Fukushima (fŏŏkōō´shĬmä), city (1990 pop. 277,528), capital of Fukushima prefecture, N Honshu, Japan, on the Kiso plain. A silk-textile center, it is a major commercial city of NE Japan, also producing cameras, automobiles, fruits, and bonsai trees.
Fukushima prefecture (1990 pop. 2,129,647), 5,321 sq mi (13,781 sq km), is partly mountainous. Its main agricultural area is watered by the Abukuma River. Rice and tobacco are the major crops; fishing, forestry, and gathering seaweed are the principal occupations. The Joban coalfield is the center of the region's coal mining. Fukushima (the capital), Koriyama, Iwaki, and Aizuwakamatsu are the chief cities.
Coastal areas of the prefecture were devastated by the tsunami that followed the Mar., 2011, NE Honshu earthquake. At the Fukushima No. 1 (Fukushima Daiichi) nuclear power plant, the destruction led to cooling system failures in the plant's reactors and fuel-storage pools, which caused meltdowns at three of the six reactors, explosions due to suspected hydrogen gas buildup at two reactors, and other problems. As a result of what became the worst nuclear disaster since Chernobyl, radioactive material was released into the atmosphere and ocean. The radiation releases led to concerns over water and food contamination, and complicated the tsunami cleanup in the region around the plant. People were banned from a 12-mi (20-km) evacuation zone beginning in Apr., 2011, and later were evacuated from more distant locales, especially to the north and northwest.
"Fukushima." The Columbia Encyclopedia, 6th ed.. . Encyclopedia.com. (October 23, 2017). http://www.encyclopedia.com/reference/encyclopedias-almanacs-transcripts-and-maps/fukushima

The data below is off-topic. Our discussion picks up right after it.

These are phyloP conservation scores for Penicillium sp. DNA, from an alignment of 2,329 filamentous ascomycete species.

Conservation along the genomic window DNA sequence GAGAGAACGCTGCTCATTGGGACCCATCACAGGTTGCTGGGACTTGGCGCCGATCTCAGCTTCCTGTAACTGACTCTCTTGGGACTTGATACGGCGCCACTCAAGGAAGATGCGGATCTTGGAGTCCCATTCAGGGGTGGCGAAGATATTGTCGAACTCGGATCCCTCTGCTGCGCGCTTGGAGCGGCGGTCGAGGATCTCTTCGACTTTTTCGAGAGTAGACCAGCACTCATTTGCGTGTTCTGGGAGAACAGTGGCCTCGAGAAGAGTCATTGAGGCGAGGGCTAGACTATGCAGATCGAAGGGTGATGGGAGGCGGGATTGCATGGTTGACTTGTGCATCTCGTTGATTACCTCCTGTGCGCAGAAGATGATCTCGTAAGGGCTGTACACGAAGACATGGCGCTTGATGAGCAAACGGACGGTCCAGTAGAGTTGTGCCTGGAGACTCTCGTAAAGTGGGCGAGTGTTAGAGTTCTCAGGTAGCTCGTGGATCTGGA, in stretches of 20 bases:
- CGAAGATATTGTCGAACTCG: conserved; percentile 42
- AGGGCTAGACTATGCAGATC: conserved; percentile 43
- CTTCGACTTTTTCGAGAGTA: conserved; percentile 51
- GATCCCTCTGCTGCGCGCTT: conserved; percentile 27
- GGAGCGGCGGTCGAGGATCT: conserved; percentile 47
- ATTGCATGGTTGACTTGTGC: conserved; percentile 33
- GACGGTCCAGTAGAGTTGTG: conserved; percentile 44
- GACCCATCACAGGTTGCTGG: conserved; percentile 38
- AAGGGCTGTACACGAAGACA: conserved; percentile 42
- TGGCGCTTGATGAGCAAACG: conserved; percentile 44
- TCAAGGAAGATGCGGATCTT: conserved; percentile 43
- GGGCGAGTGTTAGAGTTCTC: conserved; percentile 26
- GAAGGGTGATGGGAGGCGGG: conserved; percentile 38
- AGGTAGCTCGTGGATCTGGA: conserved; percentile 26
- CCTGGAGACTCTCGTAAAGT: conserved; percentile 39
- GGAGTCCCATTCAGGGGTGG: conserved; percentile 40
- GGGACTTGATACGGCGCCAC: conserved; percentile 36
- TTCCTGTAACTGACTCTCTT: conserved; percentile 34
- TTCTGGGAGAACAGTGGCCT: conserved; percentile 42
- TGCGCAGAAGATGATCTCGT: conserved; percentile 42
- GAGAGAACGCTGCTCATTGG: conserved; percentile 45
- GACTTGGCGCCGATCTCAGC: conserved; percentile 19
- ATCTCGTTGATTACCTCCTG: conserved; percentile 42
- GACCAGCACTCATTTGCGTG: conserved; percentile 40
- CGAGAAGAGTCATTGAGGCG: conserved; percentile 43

"Fukushima." The Columbia Encyclopedia, 6th ed.. . Retrieved October 23, 2017 from Encyclopedia.com: http://www.encyclopedia.com/reference/encyclopedias-almanacs-transcripts-and-maps/fukushima
Encyclopedia.com gives you the ability to cite reference entries and articles according to common styles from the Modern Language Association (MLA), The Chicago Manual of Style, and the American Psychological Association (APA).
Within the “Cite this article” tool, pick a style to see how all available information looks when formatted according to that style. Then, copy and paste the text into your bibliography or works cited list.
Because each style has its own formatting nuances that evolve over time and not all information is available for every reference entry or article, Encyclopedia.com cannot guarantee each citation it generates. Therefore, it’s best to use Encyclopedia.com citations as a starting point before checking the style against your school or publication’s requirements and the most-recent information available at these sites:
Modern Language Association
The Chicago Manual of Style
American Psychological Association
- Most online reference entries and articles do not have page numbers. Therefore, that information is unavailable for most Encyclopedia.com content. However, the date of retrieval is often important. Refer to each style’s convention regarding the best way to format page numbers and retrieval dates.
- In addition to the MLA, Chicago, and APA styles, your school, university, publication, or institution may have its own requirements for citations. Therefore, be sure to refer to those guidelines when editing your bibliography or works cited list.